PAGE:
The latest person to seriously consider throwing his hat in the ring is Mitt Romney, who had said he would not run again. What does his apparent change of heart mean for the GOP nominating battle?
Rules passed by the GOP House majority prevent money from being transferred from the retirement fund to the disability fund. Critics say it's an attempt to make cuts to both Social Security programs.
House and Senate Republicans are holding a joint retreat in Hershey, Pa., on Thursday and Friday. Democratic Senators will gather in Baltimore to talk strategy, and to hear from President Obama.
Audie Cornish talks to Jeh Johnson, secretary of the Department of Homeland Security.
President Obama visited Cedar Falls, Iowa, on Wednesday to spotlight that community's investment in an affordable, high-speed Internet system. The president wants to encourage similar systems elsewhere, but community-owned networks face challenges from commercial Internet providers.
The House moved to turn back President Obama's immigration actions. The White House is pushing back. Now what?
The president is asking the agency to address state laws that could inhibit competition for high-speed Internet service. The move could draw opposition from major cable and Internet companies.
If Romney is serious, and follows through, it will fundamentally change the nature of the GOP primaries next year. And if both he and Jeb Bush run, they become each other's first hurdle.
Sen. Barbara Boxer of California announced that she won't seek re-election. State Attorney General Kamala Harris has said she'll run for the seat, but a number of Democrats are considering a run, too.
The House is set to pass a $40 billion spending bill that pays for the Department of Homeland Security to the end of the budget year — but also invalidates President Obama's executive actions on deportations.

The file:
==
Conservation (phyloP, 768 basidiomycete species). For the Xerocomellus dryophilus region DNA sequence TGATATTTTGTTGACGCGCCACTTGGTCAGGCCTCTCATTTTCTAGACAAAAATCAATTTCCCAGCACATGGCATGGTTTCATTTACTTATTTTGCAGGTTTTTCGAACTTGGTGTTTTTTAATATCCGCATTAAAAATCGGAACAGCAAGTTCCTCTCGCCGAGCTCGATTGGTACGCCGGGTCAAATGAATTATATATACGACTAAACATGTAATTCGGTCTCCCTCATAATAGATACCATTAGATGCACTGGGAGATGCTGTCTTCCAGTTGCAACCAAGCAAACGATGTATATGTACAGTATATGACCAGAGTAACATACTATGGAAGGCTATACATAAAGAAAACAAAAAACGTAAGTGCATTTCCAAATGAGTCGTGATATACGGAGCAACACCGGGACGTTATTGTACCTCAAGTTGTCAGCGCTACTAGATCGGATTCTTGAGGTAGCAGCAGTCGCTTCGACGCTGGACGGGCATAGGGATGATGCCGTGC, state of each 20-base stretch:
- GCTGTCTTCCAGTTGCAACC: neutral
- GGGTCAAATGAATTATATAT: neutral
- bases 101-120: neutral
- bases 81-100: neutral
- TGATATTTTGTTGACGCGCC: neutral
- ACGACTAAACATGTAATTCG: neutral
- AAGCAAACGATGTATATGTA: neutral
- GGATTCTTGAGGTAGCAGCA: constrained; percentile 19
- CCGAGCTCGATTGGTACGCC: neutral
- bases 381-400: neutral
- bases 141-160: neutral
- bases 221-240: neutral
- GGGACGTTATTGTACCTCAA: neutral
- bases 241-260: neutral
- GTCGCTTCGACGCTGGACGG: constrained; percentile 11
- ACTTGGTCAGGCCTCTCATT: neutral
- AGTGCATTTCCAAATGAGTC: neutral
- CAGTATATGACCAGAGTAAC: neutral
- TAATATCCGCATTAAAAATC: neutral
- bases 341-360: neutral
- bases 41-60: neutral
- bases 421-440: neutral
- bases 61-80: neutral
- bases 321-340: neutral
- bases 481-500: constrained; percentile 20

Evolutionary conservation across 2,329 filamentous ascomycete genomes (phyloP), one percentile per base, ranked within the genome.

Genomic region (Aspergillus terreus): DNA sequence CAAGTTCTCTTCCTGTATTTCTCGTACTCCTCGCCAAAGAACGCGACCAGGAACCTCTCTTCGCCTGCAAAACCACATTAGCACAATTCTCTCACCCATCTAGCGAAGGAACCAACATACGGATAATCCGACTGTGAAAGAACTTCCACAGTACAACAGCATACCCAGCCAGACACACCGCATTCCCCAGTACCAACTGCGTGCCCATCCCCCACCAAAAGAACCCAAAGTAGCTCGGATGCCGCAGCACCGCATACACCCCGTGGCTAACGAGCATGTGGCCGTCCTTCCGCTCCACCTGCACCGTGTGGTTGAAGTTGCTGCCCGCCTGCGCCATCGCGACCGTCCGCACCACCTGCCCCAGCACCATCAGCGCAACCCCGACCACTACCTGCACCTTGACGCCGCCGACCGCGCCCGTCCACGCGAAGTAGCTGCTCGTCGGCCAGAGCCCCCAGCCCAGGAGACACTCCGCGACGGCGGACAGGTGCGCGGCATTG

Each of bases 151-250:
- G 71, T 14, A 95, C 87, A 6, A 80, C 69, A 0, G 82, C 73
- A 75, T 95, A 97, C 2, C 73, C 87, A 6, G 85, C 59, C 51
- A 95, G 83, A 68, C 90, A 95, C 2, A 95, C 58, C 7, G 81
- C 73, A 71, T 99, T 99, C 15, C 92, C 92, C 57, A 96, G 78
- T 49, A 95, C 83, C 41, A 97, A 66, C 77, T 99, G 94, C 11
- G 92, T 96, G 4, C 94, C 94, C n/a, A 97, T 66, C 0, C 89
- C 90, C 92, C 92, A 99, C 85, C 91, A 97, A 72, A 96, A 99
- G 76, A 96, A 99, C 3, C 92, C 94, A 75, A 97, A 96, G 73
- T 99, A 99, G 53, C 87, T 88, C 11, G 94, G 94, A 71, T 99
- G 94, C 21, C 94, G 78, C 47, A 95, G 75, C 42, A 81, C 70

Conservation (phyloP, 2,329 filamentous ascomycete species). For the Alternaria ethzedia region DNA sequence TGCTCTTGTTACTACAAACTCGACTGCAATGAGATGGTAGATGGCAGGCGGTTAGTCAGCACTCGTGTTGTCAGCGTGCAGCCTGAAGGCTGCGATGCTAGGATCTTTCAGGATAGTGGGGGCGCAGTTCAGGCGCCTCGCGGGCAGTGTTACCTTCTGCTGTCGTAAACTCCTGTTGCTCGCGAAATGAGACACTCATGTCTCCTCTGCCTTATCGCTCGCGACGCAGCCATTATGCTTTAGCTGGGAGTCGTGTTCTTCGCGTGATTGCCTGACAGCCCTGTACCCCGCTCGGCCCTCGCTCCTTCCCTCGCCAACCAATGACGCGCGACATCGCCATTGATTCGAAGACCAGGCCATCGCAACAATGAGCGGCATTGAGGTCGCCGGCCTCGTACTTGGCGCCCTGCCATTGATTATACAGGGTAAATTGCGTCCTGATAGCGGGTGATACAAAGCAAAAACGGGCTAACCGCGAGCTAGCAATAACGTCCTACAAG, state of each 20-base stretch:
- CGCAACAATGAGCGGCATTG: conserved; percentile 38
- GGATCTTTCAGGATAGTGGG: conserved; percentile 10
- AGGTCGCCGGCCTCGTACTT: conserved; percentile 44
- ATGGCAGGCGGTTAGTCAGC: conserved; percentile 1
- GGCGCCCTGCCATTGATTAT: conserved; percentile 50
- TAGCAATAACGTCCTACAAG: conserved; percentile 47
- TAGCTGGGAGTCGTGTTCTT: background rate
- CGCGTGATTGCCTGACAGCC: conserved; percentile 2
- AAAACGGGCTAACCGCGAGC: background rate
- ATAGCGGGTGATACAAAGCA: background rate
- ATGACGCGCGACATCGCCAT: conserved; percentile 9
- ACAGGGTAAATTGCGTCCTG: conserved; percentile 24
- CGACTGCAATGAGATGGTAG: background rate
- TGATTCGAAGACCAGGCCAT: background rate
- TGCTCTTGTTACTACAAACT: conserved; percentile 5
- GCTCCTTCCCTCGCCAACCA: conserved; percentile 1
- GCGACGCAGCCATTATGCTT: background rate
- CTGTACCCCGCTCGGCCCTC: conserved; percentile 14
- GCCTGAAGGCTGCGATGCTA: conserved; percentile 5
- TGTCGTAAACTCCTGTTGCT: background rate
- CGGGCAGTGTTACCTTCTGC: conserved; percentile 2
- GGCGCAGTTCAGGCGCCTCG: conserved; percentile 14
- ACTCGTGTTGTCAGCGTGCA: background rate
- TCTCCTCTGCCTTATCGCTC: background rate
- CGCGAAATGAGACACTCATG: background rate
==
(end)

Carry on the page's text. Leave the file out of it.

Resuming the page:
Lynch grew up in a state where her parents fought for the vote. She could be the first black woman, and mom, to lead the Justice Department.
In a 2014 interview, Carson said it's impossible to combat the threat of global terror without help from Muslims.
New York City's first lady has been criticized for her attire at a police officer's funeral, particularly at a time when her husband has been at odds with the NYPD. But should her clothes matter?
Melissa Block speaks with Patrick O'Connor, political reporter for the Wall Street Journal about Mitt Romney telling donors he wants to run again for president in 2016.
A new political committee will pay for former Florida Gov. Jeb Bush's pre-presidential announcement politicking. But don't confuse it with the separate superPAC of the same name.
White House Press Secretary Josh Earnest says President Obama plans to talk about possible areas of agreement: tax changes, trade and infrastructure.
On Monday President Obama called for new measures to protect consumers against identity theft and to safeguard students' electronic privacy. It's part of a weeklong series of technology-themed proposals as Obama prepares for next week's State of the Union address.
The CIA's excruciating interrogations of suspected terrorists, widely seen as torture, are detailed as official acts in the Senate report released last month. Now Sen. Dianne Feinstein, who spearheaded that report, wants to prevent such acts from ever happening again. She's proposing legislation and administrative moves for which her Republican colleagues see little need and which activists deem too timid.
On Monday, White House spokesman Josh Ernest said the administration erred in not sending a senior representative to join the unity march in Paris on Sunday.
The U.S. rapprochement with Cuba seems to be on track. On Monday, the State Department confirmed that Cuba has kept its pledge to release 53 political prisoners and a top state department official is moving ahead with her plans to visit the island next week.